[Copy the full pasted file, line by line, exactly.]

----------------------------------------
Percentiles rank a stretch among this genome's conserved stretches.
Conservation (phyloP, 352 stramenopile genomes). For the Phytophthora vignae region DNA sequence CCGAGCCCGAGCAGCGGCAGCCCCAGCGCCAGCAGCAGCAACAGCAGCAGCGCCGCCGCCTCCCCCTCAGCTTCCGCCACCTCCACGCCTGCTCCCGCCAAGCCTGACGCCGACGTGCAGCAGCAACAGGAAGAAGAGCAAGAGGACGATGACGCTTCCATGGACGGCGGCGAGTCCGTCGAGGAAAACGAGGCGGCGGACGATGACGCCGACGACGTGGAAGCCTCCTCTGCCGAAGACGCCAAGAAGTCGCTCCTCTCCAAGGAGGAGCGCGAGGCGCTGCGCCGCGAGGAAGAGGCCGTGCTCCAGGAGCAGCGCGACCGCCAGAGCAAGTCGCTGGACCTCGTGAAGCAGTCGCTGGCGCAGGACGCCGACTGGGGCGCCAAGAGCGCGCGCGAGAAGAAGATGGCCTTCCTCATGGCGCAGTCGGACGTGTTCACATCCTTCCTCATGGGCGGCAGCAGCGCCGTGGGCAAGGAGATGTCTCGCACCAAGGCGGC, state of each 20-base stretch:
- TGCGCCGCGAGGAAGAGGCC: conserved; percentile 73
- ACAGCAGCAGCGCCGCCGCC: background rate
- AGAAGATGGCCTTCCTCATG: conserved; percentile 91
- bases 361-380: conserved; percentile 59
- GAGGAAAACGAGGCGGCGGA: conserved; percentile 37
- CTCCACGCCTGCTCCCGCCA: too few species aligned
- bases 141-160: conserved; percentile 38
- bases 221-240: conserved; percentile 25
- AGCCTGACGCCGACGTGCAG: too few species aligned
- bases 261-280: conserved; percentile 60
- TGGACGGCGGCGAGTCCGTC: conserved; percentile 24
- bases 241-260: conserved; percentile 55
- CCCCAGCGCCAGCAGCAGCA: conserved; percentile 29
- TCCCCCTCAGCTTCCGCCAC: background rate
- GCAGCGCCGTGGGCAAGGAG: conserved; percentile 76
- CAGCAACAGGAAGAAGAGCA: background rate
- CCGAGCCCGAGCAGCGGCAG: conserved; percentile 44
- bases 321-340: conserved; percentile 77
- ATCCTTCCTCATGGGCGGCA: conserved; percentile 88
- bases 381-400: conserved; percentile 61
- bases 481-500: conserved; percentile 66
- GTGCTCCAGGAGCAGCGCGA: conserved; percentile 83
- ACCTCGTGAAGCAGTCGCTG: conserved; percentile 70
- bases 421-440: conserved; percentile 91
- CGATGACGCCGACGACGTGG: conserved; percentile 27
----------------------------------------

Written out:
Percentiles rank a stretch among this genome's conserved stretches.
Conservation (phyloP, 352 stramenopile genomes). For the Phytophthora vignae region DNA sequence CCGAGCCCGAGCAGCGGCAGCCCCAGCGCCAGCAGCAGCAACAGCAGCAGCGCCGCCGCCTCCCCCTCAGCTTCCGCCACCTCCACGCCTGCTCCCGCCAAGCCTGACGCCGACGTGCAGCAGCAACAGGAAGAAGAGCAAGAGGACGATGACGCTTCCATGGACGGCGGCGAGTCCGTCGAGGAAAACGAGGCGGCGGACGATGACGCCGACGACGTGGAAGCCTCCTCTGCCGAAGACGCCAAGAAGTCGCTCCTCTCCAAGGAGGAGCGCGAGGCGCTGCGCCGCGAGGAAGAGGCCGTGCTCCAGGAGCAGCGCGACCGCCAGAGCAAGTCGCTGGACCTCGTGAAGCAGTCGCTGGCGCAGGACGCCGACTGGGGCGCCAAGAGCGCGCGCGAGAAGAAGATGGCCTTCCTCATGGCGCAGTCGGACGTGTTCACATCCTTCCTCATGGGCGGCAGCAGCGCCGTGGGCAAGGAGATGTCTCGCACCAAGGCGGC, state of each 20-base stretch:
- TGCGCCGCGAGGAAGAGGCC: conserved; percentile 73
- ACAGCAGCAGCGCCGCCGCC: background rate
- AGAAGATGGCCTTCCTCATG: conserved; percentile 91
- bases 361-380: conserved; percentile 59
- GAGGAAAACGAGGCGGCGGA: conserved; percentile 37
- CTCCACGCCTGCTCCCGCCA: too few species aligned
- bases 141-160: conserved; percentile 38
- bases 221-240: conserved; percentile 25
- AGCCTGACGCCGACGTGCAG: too few species aligned
- bases 261-280: conserved; percentile 60
- TGGACGGCGGCGAGTCCGTC: conserved; percentile 24
- bases 241-260: conserved; percentile 55
- CCCCAGCGCCAGCAGCAGCA: conserved; percentile 29
- TCCCCCTCAGCTTCCGCCAC: background rate
- GCAGCGCCGTGGGCAAGGAG: conserved; percentile 76
- CAGCAACAGGAAGAAGAGCA: background rate
- CCGAGCCCGAGCAGCGGCAG: conserved; percentile 44
- bases 321-340: conserved; percentile 77
- ATCCTTCCTCATGGGCGGCA: conserved; percentile 88
- bases 381-400: conserved; percentile 61
- bases 481-500: conserved; percentile 66
- GTGCTCCAGGAGCAGCGCGA: conserved; percentile 83
- ACCTCGTGAAGCAGTCGCTG: conserved; percentile 70
- bases 421-440: conserved; percentile 91
- CGATGACGCCGACGACGTGG: conserved; percentile 27